By Joseph Tsidulko
By Patrick Range McDonald
By David Futch
By Hillel Aron
By Dennis Romero
By Jill Stewart
By Dennis Romero
By Dennis Romero
When the raid began, although the littlest kids were terrified by the stream of men with drawn guns, Frances herself was more annoyed than scared. "The officers were courteous," she says. And, except when the one cop mistakenly pointed a 9 mm at Mando, she was careful to be calm and cooperative, even helping them pull things out of drawers so they wouldn’t accidentally break furniture like they’d done the last time. "I kept thinking, I know they’re not going to find anything, we’re not doing anything wrong, and I’m going to be late to day care." At least Luis wasn’t on parole anymore, she thought, so they couldn’t pop him for some trumped up parole violation. Then the two social workers arrived and suddenly Frances understood there was one terrible thing the police could do that had never, ever occurred to her.
For several minutes, the DCFS workers stalked through the house, their gaze traveling critically over its newly wrought disorder. Finally, Frances cornered one of the women "Be straight with me," she said, "are you going to take my kids, yes or no?" The woman hesitated, then nodded assent. Yes, she said, the children were being taken into protective custody.
After that, Frances’ blood pressure spiraled out of control. She turned to say something but fainted instead. The kids began to cry and tried to run to their mother. The paramedics came. An alarmed neighbor who saw the ambulance arrive called Luis’ brother, who called Luis at work. Luis left his job to go and find his wife.
When she was released from White Memorial Hospital, Frances went to Hollenbeck police station in the hope of finding out where the kids had been taken. The desk officer sent her a block down the street to the detectives’ building, where most of the guys from the raid kept their offices. The detectives also claimed to know nothing, so Frances walked back to Hollenbeck — which was where she truly lost it. In the police station’s small blue-and-red-trimmed waiting room, she let go with a string of epithets about "fucking dirty cops, I hope you all die," or words to that effect. The short burst of impotent fury seemed to spend her. She sat down and started to cry.
Frances is a strong woman who has faced a great deal in her life without shattering. During merely the past year, she stood up to wave after wave of disaster — her husband’s arrest, his six and a half months of jail time for charges that were never proved, desperate money troubles, two co-workers’ murders. But having her kids removed from her care was a blow like no other. Frances cried helplessly, her misery spilling itself a disorganized stream. "My little boy peed on himself because they made all the kids go outside, and he had to go and they wouldn’t let him use the bathroom," she said, rocking and crying. "Elijah peed on himself. And he hated it, because he only uses pull-ups at night now. Oh, my God. How’re they gonna take my kids when I was right there? How’re they going to do that? Oh, my God, Oh, my God. Oh, my God."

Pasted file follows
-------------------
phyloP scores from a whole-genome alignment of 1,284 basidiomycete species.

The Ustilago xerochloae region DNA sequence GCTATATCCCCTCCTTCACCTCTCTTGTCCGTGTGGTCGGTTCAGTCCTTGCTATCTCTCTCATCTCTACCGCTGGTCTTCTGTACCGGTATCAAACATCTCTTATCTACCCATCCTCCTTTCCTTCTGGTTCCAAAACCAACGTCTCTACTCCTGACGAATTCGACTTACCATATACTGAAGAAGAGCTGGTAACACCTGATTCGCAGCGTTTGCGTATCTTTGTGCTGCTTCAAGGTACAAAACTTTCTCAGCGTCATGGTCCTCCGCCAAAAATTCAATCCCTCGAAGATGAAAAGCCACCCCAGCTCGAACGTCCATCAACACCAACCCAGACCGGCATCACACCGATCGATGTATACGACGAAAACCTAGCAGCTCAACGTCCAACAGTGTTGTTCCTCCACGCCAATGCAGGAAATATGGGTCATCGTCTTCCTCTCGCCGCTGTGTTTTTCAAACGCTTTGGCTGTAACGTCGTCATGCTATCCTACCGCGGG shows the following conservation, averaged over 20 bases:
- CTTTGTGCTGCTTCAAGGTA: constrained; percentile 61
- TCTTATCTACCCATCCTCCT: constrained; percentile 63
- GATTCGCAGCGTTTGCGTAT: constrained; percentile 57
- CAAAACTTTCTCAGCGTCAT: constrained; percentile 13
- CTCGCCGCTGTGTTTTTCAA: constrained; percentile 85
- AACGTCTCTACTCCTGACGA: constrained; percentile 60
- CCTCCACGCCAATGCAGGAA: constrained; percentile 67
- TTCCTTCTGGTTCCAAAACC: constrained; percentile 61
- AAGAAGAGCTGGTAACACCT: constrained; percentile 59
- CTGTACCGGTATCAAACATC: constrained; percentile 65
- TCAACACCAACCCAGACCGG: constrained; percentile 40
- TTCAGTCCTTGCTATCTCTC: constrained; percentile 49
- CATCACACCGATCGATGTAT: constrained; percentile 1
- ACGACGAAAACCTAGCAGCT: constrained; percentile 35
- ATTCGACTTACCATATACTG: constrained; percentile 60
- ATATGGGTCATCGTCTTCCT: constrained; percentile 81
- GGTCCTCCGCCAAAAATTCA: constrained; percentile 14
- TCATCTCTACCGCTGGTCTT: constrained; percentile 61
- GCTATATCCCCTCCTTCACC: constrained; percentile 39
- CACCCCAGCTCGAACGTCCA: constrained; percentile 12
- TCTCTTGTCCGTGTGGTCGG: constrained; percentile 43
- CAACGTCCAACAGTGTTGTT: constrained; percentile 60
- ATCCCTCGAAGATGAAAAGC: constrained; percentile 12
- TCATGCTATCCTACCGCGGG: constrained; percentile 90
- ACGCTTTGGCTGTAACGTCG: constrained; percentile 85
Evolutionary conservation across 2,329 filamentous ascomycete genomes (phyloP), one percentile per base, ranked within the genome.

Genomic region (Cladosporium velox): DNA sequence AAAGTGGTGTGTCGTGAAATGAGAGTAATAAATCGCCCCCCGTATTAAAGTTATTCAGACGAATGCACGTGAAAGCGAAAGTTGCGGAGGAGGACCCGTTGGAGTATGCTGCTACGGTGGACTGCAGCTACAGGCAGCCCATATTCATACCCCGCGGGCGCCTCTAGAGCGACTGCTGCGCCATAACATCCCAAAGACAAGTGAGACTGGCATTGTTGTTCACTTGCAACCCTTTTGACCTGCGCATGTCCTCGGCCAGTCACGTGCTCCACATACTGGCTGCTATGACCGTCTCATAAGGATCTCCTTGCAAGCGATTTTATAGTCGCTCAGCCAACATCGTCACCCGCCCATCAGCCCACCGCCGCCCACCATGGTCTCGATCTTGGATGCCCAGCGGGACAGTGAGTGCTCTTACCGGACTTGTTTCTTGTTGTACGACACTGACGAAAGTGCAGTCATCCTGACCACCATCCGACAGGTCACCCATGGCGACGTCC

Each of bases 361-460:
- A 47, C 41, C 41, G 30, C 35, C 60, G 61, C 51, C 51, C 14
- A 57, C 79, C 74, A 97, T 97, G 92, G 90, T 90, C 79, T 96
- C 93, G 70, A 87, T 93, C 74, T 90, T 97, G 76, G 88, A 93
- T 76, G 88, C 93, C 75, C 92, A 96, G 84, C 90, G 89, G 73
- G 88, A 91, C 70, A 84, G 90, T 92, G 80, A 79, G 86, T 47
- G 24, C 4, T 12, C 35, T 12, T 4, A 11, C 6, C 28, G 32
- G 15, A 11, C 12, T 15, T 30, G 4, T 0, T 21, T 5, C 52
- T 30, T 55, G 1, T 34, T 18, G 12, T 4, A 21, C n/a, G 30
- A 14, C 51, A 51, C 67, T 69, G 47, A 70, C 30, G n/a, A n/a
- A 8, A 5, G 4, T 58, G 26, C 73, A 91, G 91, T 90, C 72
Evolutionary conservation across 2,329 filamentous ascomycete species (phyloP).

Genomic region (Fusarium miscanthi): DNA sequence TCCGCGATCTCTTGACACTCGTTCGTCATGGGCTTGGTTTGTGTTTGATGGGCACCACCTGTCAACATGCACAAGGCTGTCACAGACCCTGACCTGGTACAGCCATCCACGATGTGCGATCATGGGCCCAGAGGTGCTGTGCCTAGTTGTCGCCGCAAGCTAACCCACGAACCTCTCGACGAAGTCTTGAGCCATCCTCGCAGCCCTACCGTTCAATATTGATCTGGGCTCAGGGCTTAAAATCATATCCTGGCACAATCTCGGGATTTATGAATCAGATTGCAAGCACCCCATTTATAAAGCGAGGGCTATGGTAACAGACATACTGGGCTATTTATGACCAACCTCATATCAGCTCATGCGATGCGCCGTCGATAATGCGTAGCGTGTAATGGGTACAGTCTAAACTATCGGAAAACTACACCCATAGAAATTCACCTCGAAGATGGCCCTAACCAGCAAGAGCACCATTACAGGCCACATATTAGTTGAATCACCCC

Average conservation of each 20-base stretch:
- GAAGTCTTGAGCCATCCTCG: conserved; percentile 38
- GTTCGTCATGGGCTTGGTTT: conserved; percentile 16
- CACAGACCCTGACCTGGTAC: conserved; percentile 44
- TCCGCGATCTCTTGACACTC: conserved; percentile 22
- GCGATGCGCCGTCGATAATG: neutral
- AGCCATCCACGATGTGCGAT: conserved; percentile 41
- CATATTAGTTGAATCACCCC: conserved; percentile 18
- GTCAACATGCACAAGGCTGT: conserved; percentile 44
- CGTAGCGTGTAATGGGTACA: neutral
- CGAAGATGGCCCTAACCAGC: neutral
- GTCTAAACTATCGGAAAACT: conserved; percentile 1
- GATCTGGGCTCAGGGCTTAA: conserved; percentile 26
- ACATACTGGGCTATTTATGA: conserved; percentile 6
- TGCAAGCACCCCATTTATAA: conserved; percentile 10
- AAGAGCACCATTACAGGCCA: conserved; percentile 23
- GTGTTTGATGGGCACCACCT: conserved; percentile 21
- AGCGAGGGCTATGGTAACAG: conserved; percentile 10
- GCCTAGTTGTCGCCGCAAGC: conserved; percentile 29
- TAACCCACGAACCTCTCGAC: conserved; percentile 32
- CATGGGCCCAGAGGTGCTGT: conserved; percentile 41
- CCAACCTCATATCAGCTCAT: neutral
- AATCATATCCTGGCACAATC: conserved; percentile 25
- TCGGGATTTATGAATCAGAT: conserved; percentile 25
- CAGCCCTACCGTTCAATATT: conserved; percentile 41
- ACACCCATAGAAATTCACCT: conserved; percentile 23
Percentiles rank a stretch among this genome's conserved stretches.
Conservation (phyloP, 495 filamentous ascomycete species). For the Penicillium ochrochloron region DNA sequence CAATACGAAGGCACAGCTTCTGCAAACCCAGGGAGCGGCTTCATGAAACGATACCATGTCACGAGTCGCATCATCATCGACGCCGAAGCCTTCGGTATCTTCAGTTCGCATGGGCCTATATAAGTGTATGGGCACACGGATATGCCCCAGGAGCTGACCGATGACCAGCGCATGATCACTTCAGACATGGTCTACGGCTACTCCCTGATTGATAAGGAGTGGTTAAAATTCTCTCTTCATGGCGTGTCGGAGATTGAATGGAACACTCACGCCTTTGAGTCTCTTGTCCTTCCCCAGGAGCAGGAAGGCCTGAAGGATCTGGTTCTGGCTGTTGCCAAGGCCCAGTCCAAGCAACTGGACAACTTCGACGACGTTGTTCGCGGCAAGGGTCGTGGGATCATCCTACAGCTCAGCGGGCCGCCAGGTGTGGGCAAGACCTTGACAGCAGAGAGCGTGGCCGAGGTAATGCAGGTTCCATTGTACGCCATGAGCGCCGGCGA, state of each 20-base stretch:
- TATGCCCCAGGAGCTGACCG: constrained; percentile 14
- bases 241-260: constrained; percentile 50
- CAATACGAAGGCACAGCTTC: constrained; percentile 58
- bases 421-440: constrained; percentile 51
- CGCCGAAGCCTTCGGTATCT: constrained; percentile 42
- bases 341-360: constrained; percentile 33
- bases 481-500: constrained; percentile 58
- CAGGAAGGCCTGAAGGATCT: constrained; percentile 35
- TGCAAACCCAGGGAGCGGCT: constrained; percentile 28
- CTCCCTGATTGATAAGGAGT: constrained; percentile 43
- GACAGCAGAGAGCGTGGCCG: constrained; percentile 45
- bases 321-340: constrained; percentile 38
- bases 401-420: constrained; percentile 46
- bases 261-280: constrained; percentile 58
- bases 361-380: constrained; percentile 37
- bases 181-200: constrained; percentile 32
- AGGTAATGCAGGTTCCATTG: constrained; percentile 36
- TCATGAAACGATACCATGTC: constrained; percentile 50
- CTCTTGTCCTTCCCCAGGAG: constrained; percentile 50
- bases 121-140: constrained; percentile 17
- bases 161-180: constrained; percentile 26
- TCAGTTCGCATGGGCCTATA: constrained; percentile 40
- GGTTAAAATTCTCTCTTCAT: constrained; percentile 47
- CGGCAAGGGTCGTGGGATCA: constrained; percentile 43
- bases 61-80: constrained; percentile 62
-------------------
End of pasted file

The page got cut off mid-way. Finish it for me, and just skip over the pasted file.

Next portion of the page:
For most of the rest of that first day, Frances pretty much followed where Luis led her — getting drug tested, signing up for parenting classes, looking for some kind of nearby 12-step group — her demeanor withdrawn, her body overcome by cyclical spasms of anguish that left her listless and battered. Even her hair, normally a profuse fog of russet curls, was twisted close to her scalp, where it lay in a lank, dispirited pile.
Yet by the time she arrived at work on Friday morning, the listlessness of the previous afternoon had vanished, and Frances was entirely focused and determined. "I’ve got to be strong for my kids," she says. "I’ve got no choice."
Luis and Frances are directed to show up in court at 8 a.m. Tuesday, November 2, when a judge will make some sort of initial disposition regarding their family. Until then, a DCFS supervisor named Emilio Mendoza explains on the phone to Frances, she and Luis will not be permitted to have contact with any of the children. (Frances sees no reason to mention the phone calls from the night before.) "You could even get your kids back on Tuesday," says Mendoza, but he cautions Frances not to count on it.
In the interim, the Aguilars look for anything that will bolster their case. Father Greg Boyle, Frances’ boss at Homeboy Industries, puts her and Luis in touch with a family-law attorney friend of his who suggests gathering supportive letters to bring to court. So, on Friday, Frances calls everyone she can think of — Robert Barksdale, Estephanie’s school principal, Bola’s homeroom teacher and his school counselor, the shrink Luis had been seeing, the woman who runs the day-care center where the younger children go on weekdays, the former Homeboy staffer who once offered her a job at Para Los Niños, and around a dozen others. Everyone she calls agrees without hesitation to help her.